For anyone who loves the historical novels of Sara Gruen, Geraldine Brooks, and E. L. Doctorow, a barnstorming tale of an irrepressible, brawling, bawdy era and the remarkable woman who had the courage to match the unique spirit of America’s Gilded Age.
She was only two feet, eight inches tall, but more than a century later, her legend reaches out to us. As a child, Mercy Lavinia “Vinnie” Warren Bump was encouraged to live a life hidden away from the public. Instead, she reached out to the immortal impresario P. T. Barnum, married the tiny superstar General Tom Thumb in the wedding of the century, and became the world’s most unexpected celebrity. Vinnie’s wedding captivated the nation, preempted coverage of the Civil War, and even ushered her into the White House. But her fame also endangered the person she prized most: her similarly sized sister, Minnie, a gentle soul unable to escape the glare of Vinnie’s spotlight. A barnstorming novel of the Gilded Age, The Autobiography of Mrs. Tom Thumb is the irresistible epic of a heroine who conquered the country with a heart as big as her dreams—and whose story will surely win over yours.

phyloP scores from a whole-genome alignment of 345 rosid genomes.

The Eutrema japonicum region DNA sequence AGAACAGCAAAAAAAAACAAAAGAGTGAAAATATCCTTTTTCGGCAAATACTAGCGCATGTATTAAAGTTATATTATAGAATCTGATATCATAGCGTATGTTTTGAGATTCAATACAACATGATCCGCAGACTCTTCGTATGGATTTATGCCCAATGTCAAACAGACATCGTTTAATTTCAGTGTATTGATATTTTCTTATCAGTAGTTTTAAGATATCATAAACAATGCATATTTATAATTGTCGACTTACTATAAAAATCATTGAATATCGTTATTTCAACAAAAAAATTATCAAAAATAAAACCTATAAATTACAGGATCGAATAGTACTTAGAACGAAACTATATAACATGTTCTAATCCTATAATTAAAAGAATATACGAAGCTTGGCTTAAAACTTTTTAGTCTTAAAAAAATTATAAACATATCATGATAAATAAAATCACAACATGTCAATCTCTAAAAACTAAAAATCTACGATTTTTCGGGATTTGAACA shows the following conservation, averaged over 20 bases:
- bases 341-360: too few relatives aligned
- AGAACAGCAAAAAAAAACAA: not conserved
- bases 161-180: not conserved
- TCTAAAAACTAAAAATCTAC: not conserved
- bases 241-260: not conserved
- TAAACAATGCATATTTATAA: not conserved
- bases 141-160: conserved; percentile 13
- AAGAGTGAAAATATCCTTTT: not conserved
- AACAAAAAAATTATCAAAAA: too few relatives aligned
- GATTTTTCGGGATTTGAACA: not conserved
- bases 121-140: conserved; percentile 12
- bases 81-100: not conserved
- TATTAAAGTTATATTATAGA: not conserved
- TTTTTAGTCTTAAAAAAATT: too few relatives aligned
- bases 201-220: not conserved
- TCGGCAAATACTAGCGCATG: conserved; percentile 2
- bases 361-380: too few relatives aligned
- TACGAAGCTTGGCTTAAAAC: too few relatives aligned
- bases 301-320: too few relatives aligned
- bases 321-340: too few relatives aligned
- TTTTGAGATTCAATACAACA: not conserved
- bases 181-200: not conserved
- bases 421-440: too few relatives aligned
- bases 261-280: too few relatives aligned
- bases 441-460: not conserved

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BONUS: This edition contains a timeline, an interview with Melanie Benjamin, and an excerpt from Melanie Benjamin's Alice I Have Been.
Mercy Lavinia "Vinnie" Warren Bump, the diminutive wife of Gen. Tom Thumb, narrates her life story in this vivacious fictionalized autobiography that takes her from a small New England town to a seedy Mississippi showboat and eventually into the entourage of the impresario P.T. Barnum. Born with proportionate dwarfism, Vinnie, a "perfect woman in miniature," rejects a career as a schoolteacher in favor of show business, eventually finding an intellectual soul mate in Barnum and international fame that leads her into the opulence of New York society and meetings with heads of state from the White House to Europe and India. Benjamin (Alice I Have Been) centers the latter half of her tale around Vinnie and Barnum's odd-couple friendship and touchy business relationship, sometimes glossing frustratingly over Vinnie's own adventures a three-year tour of Australia and Asia is given only a few pages and leaving the last 40 years of her life untold. But the smart and unyieldingly ladylike Vinnie emerges as an effervescent narrator with a love of life and a grand story worth the price of admission.
Customer ReviewsSee All
Not worth the time or money
I purchased this book after reading and thoroughly enjoying "The Aviator's Wife". Unfortunately this book just does not leave me appreciating an historical character in the same way. Vinnie Warren comes off as cold, hard, conceited and entirely self-centered in this novel. While I did appreciate the way in which the novel was written, I think the main character could have been more thoroughly developed. I do not like to spend money on a book and not finish it or I would have stopped well before I reached the midpoint.
Mrs Tom Thumb
Loved it. I wish it was her entire life story, but I understand why it had to end when it did.